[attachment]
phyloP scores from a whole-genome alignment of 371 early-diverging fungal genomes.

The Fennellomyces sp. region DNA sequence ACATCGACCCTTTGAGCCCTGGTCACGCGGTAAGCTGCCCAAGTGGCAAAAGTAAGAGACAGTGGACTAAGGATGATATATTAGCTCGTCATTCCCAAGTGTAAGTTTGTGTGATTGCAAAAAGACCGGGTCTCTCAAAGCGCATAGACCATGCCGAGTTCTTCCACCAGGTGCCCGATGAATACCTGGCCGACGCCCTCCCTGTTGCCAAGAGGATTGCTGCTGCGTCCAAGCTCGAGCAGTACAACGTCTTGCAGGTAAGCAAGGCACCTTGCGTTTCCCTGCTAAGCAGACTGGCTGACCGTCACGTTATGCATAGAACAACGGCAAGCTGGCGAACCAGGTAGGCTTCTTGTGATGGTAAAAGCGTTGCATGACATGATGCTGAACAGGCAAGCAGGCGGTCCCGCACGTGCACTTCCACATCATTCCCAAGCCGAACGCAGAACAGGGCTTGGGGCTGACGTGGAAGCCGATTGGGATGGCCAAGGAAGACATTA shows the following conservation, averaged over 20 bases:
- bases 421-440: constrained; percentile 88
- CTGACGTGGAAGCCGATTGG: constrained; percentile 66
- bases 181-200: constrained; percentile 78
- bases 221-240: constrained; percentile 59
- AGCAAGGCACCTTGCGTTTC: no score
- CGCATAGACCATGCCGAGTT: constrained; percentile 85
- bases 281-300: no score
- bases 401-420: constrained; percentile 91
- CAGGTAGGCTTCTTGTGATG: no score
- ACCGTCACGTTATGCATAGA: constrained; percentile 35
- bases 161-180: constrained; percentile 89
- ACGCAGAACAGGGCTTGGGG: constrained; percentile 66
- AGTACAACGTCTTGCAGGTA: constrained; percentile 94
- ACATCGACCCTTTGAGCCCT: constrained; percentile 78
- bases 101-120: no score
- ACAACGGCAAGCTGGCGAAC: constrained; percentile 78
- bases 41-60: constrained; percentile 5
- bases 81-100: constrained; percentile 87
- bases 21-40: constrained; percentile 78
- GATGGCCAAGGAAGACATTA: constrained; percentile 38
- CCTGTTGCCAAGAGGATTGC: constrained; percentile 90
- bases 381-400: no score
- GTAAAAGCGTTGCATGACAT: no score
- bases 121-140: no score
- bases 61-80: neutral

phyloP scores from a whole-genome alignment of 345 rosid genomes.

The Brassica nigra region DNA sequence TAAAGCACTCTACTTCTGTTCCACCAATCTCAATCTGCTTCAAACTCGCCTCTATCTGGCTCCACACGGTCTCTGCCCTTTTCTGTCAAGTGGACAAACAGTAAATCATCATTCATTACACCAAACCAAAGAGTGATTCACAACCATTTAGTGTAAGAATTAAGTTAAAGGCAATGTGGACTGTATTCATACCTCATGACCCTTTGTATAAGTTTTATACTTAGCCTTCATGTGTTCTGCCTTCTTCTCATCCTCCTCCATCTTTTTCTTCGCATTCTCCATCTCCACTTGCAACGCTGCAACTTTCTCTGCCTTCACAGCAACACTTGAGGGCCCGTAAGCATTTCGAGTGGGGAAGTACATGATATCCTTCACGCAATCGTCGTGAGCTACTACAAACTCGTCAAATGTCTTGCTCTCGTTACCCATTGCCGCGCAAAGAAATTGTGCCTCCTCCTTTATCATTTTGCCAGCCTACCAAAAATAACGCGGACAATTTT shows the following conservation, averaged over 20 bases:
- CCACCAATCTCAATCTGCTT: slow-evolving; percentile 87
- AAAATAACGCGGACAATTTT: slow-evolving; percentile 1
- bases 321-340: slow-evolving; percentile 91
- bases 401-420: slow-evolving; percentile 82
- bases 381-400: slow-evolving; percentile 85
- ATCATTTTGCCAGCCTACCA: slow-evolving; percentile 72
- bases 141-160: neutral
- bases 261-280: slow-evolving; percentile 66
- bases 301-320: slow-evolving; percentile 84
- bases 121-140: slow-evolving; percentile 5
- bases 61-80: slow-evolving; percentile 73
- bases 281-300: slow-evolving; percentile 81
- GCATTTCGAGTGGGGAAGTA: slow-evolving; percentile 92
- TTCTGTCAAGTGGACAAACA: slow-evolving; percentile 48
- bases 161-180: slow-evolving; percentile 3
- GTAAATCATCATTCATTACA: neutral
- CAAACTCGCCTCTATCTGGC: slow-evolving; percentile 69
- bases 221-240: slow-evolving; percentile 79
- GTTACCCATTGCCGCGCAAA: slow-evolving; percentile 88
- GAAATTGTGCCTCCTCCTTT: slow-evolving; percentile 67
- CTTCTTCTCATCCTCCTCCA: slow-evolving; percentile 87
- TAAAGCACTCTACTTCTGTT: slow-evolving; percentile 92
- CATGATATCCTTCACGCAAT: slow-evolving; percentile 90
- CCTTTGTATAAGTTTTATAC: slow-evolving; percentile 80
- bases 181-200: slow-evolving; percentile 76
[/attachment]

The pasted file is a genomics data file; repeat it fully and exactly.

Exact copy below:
phyloP scores from a whole-genome alignment of 371 early-diverging fungal genomes.

The Fennellomyces sp. region DNA sequence ACATCGACCCTTTGAGCCCTGGTCACGCGGTAAGCTGCCCAAGTGGCAAAAGTAAGAGACAGTGGACTAAGGATGATATATTAGCTCGTCATTCCCAAGTGTAAGTTTGTGTGATTGCAAAAAGACCGGGTCTCTCAAAGCGCATAGACCATGCCGAGTTCTTCCACCAGGTGCCCGATGAATACCTGGCCGACGCCCTCCCTGTTGCCAAGAGGATTGCTGCTGCGTCCAAGCTCGAGCAGTACAACGTCTTGCAGGTAAGCAAGGCACCTTGCGTTTCCCTGCTAAGCAGACTGGCTGACCGTCACGTTATGCATAGAACAACGGCAAGCTGGCGAACCAGGTAGGCTTCTTGTGATGGTAAAAGCGTTGCATGACATGATGCTGAACAGGCAAGCAGGCGGTCCCGCACGTGCACTTCCACATCATTCCCAAGCCGAACGCAGAACAGGGCTTGGGGCTGACGTGGAAGCCGATTGGGATGGCCAAGGAAGACATTA shows the following conservation, averaged over 20 bases:
- bases 421-440: constrained; percentile 88
- CTGACGTGGAAGCCGATTGG: constrained; percentile 66
- bases 181-200: constrained; percentile 78
- bases 221-240: constrained; percentile 59
- AGCAAGGCACCTTGCGTTTC: no score
- CGCATAGACCATGCCGAGTT: constrained; percentile 85
- bases 281-300: no score
- bases 401-420: constrained; percentile 91
- CAGGTAGGCTTCTTGTGATG: no score
- ACCGTCACGTTATGCATAGA: constrained; percentile 35
- bases 161-180: constrained; percentile 89
- ACGCAGAACAGGGCTTGGGG: constrained; percentile 66
- AGTACAACGTCTTGCAGGTA: constrained; percentile 94
- ACATCGACCCTTTGAGCCCT: constrained; percentile 78
- bases 101-120: no score
- ACAACGGCAAGCTGGCGAAC: constrained; percentile 78
- bases 41-60: constrained; percentile 5
- bases 81-100: constrained; percentile 87
- bases 21-40: constrained; percentile 78
- GATGGCCAAGGAAGACATTA: constrained; percentile 38
- CCTGTTGCCAAGAGGATTGC: constrained; percentile 90
- bases 381-400: no score
- GTAAAAGCGTTGCATGACAT: no score
- bases 121-140: no score
- bases 61-80: neutral

phyloP scores from a whole-genome alignment of 345 rosid genomes.

The Brassica nigra region DNA sequence TAAAGCACTCTACTTCTGTTCCACCAATCTCAATCTGCTTCAAACTCGCCTCTATCTGGCTCCACACGGTCTCTGCCCTTTTCTGTCAAGTGGACAAACAGTAAATCATCATTCATTACACCAAACCAAAGAGTGATTCACAACCATTTAGTGTAAGAATTAAGTTAAAGGCAATGTGGACTGTATTCATACCTCATGACCCTTTGTATAAGTTTTATACTTAGCCTTCATGTGTTCTGCCTTCTTCTCATCCTCCTCCATCTTTTTCTTCGCATTCTCCATCTCCACTTGCAACGCTGCAACTTTCTCTGCCTTCACAGCAACACTTGAGGGCCCGTAAGCATTTCGAGTGGGGAAGTACATGATATCCTTCACGCAATCGTCGTGAGCTACTACAAACTCGTCAAATGTCTTGCTCTCGTTACCCATTGCCGCGCAAAGAAATTGTGCCTCCTCCTTTATCATTTTGCCAGCCTACCAAAAATAACGCGGACAATTTT shows the following conservation, averaged over 20 bases:
- CCACCAATCTCAATCTGCTT: slow-evolving; percentile 87
- AAAATAACGCGGACAATTTT: slow-evolving; percentile 1
- bases 321-340: slow-evolving; percentile 91
- bases 401-420: slow-evolving; percentile 82
- bases 381-400: slow-evolving; percentile 85
- ATCATTTTGCCAGCCTACCA: slow-evolving; percentile 72
- bases 141-160: neutral
- bases 261-280: slow-evolving; percentile 66
- bases 301-320: slow-evolving; percentile 84
- bases 121-140: slow-evolving; percentile 5
- bases 61-80: slow-evolving; percentile 73
- bases 281-300: slow-evolving; percentile 81
- GCATTTCGAGTGGGGAAGTA: slow-evolving; percentile 92
- TTCTGTCAAGTGGACAAACA: slow-evolving; percentile 48
- bases 161-180: slow-evolving; percentile 3
- GTAAATCATCATTCATTACA: neutral
- CAAACTCGCCTCTATCTGGC: slow-evolving; percentile 69
- bases 221-240: slow-evolving; percentile 79
- GTTACCCATTGCCGCGCAAA: slow-evolving; percentile 88
- GAAATTGTGCCTCCTCCTTT: slow-evolving; percentile 67
- CTTCTTCTCATCCTCCTCCA: slow-evolving; percentile 87
- TAAAGCACTCTACTTCTGTT: slow-evolving; percentile 92
- CATGATATCCTTCACGCAAT: slow-evolving; percentile 90
- CCTTTGTATAAGTTTTATAC: slow-evolving; percentile 80
- bases 181-200: slow-evolving; percentile 76